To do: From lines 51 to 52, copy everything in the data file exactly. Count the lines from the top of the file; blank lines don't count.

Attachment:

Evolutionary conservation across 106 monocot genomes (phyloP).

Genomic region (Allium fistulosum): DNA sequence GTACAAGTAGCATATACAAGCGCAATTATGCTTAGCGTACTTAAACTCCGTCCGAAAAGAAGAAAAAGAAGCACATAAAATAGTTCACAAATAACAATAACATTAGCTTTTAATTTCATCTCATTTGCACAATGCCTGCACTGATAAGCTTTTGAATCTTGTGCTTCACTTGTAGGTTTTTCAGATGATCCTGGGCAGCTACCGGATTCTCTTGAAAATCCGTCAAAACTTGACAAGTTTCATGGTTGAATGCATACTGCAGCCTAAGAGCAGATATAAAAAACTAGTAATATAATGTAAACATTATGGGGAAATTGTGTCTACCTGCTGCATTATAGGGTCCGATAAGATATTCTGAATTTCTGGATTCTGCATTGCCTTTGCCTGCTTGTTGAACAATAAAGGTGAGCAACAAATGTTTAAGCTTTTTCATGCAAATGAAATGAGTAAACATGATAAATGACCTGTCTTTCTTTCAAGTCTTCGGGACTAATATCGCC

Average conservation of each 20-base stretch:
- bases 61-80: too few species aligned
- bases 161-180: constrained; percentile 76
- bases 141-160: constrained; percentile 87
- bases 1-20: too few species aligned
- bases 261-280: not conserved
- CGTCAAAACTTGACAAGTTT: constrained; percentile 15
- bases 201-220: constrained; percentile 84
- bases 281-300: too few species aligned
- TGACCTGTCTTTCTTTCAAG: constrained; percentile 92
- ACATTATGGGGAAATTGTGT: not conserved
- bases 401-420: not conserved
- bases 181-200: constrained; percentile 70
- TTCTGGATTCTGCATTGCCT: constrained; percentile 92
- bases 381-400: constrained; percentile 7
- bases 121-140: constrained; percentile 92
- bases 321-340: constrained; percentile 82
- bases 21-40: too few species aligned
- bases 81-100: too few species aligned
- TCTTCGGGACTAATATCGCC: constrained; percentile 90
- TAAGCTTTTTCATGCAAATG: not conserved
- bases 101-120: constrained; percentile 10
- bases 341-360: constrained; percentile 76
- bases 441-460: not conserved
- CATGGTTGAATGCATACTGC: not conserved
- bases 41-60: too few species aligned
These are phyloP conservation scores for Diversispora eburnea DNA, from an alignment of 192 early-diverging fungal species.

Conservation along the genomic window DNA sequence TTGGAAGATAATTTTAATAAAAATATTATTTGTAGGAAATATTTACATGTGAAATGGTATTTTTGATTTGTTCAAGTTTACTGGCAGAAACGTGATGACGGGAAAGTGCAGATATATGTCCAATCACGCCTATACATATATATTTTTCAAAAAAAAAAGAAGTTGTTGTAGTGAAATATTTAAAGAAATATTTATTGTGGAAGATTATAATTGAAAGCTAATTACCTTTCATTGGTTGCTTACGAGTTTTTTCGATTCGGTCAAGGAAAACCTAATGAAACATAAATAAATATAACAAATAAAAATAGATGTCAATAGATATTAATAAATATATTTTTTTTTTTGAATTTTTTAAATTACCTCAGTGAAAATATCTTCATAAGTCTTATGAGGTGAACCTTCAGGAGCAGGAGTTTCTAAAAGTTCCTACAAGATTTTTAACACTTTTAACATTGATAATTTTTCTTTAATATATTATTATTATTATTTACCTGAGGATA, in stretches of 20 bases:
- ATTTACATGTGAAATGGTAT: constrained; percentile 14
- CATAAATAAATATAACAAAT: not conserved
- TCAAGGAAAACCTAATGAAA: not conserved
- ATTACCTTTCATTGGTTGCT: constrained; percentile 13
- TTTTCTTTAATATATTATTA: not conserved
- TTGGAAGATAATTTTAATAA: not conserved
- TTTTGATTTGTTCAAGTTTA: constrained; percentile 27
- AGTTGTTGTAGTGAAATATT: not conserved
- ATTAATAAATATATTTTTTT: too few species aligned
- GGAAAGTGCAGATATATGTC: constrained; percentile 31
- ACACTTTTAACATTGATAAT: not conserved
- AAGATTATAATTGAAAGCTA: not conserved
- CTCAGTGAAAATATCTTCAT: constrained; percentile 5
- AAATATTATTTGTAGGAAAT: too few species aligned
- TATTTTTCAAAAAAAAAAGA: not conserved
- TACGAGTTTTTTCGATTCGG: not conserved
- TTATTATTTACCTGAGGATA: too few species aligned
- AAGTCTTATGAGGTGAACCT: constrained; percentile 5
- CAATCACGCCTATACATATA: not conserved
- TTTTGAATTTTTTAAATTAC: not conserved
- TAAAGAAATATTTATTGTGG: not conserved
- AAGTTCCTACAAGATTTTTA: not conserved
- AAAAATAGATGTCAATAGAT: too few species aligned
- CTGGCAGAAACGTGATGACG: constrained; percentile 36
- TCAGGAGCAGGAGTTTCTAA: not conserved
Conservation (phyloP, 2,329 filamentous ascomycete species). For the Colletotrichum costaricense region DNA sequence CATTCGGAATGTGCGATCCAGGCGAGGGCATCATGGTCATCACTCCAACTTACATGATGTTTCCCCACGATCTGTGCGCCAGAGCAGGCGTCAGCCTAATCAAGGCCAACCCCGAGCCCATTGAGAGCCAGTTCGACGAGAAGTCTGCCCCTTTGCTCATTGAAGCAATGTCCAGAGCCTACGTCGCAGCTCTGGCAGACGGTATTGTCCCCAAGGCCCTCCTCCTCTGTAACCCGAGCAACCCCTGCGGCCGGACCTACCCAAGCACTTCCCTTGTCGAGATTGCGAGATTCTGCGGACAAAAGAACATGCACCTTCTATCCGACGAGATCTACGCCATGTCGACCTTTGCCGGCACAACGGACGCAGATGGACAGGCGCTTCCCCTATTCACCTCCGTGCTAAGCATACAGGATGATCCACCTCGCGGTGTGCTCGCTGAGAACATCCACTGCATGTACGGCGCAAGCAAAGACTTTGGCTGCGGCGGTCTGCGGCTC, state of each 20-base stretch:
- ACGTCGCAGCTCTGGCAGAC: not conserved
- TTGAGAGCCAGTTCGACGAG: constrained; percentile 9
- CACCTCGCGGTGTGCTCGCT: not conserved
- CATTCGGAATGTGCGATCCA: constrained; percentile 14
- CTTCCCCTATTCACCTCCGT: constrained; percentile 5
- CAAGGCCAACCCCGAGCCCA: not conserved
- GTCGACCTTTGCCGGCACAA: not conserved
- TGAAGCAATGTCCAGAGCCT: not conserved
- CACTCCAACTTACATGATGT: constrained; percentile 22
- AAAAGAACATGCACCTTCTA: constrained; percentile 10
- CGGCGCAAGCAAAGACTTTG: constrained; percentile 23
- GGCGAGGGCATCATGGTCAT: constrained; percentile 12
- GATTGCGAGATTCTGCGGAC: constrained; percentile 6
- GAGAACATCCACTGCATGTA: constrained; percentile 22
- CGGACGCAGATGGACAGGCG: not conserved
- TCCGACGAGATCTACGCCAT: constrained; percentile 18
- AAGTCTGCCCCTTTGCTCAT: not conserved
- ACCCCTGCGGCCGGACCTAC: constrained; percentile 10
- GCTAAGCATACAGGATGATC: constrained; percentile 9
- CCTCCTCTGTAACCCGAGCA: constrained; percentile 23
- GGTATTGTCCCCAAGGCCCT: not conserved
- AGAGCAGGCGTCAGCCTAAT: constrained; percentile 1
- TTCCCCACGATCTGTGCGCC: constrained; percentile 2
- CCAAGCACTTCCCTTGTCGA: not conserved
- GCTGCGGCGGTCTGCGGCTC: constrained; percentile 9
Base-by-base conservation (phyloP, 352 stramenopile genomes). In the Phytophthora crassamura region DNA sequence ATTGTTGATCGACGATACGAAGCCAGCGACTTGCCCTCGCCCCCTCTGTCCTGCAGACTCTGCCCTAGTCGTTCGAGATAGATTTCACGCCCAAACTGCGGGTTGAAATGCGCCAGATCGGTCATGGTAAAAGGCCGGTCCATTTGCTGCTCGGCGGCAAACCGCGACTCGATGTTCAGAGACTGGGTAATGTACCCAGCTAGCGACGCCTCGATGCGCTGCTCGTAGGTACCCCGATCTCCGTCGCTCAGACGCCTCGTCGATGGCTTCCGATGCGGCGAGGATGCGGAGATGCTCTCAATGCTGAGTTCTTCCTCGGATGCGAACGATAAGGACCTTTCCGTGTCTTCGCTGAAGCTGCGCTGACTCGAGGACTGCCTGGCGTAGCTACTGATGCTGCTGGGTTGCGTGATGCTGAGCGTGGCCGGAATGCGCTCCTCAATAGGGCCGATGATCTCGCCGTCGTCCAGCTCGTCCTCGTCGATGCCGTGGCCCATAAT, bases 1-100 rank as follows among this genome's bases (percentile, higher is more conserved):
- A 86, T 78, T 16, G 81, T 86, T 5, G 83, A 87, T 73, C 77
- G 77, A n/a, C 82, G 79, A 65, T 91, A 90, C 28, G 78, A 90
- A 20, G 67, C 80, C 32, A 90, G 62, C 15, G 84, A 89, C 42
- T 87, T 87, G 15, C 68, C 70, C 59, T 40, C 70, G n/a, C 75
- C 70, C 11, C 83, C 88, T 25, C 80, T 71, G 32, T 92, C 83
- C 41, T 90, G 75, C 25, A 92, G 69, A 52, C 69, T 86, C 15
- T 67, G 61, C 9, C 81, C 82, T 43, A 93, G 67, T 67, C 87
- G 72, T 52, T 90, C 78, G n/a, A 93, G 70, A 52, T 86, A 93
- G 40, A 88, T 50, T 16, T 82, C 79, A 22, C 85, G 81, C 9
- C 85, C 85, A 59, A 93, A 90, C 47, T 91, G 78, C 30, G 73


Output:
- TAAAGAAATATTTATTGTGG: not conserved
- AAGTTCCTACAAGATTTTTA: not conserved